Cost of production: E-commerce has greatly affected the cost of production by eliminating, among other things the need for multiple warehousing facilities and sales outlet. This means more profit to the manufacturers who are therefore not under pressure to lower quality in order to maximise profit.
Price: most goods on e-commerce are cheaper because of the lower cost of production. This translates to more buying power for the consumer and more turnover and profit for the manufacturer. The need for maximising profit through quality reduction is again eliminated.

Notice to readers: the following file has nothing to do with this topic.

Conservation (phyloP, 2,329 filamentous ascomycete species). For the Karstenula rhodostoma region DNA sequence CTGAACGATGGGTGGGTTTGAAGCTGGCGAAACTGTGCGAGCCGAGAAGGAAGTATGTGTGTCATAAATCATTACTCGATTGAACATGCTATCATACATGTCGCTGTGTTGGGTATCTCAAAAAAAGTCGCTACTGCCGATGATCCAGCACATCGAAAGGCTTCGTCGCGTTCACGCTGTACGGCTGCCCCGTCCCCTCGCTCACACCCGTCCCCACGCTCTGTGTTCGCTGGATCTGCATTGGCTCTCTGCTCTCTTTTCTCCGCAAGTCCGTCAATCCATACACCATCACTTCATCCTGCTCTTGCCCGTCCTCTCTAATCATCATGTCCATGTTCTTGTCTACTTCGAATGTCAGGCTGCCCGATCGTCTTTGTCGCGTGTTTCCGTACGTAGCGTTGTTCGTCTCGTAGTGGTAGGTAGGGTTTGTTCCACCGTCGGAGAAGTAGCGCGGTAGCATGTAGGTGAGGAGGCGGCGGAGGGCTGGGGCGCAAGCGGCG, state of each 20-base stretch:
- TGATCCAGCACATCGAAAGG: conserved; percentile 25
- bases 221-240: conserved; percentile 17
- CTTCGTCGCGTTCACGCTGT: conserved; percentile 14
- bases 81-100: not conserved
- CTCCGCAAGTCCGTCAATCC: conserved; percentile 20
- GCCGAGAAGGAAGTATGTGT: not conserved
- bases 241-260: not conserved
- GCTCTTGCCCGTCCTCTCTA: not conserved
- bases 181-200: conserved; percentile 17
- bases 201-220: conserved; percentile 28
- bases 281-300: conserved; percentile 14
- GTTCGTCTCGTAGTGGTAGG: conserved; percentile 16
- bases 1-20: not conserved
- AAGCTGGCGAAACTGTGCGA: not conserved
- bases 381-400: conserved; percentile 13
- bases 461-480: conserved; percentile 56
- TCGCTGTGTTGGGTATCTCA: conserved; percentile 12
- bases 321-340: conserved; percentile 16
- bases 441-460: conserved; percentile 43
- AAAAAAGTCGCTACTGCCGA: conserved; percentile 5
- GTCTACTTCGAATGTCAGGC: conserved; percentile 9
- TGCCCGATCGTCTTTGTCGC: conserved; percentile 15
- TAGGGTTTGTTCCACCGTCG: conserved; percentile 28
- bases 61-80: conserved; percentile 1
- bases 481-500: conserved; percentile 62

Lastly, e-commerce provides easy feedback access to the consumer, who would be able to pass information on his level of satisfaction with a particular product to the manufacturer, and who can act on such information to review the quality of its product.
This list is by no means exhaustive but if you are convinced that e-commerce, as I have tried to show above can actually impact the quality of goods available in the market, please join me in spreading the good news of embracing e-commerce to everyone close to you so that sooner than later we can run those conscienceless profiteers out of business and begin to enjoy quality goods.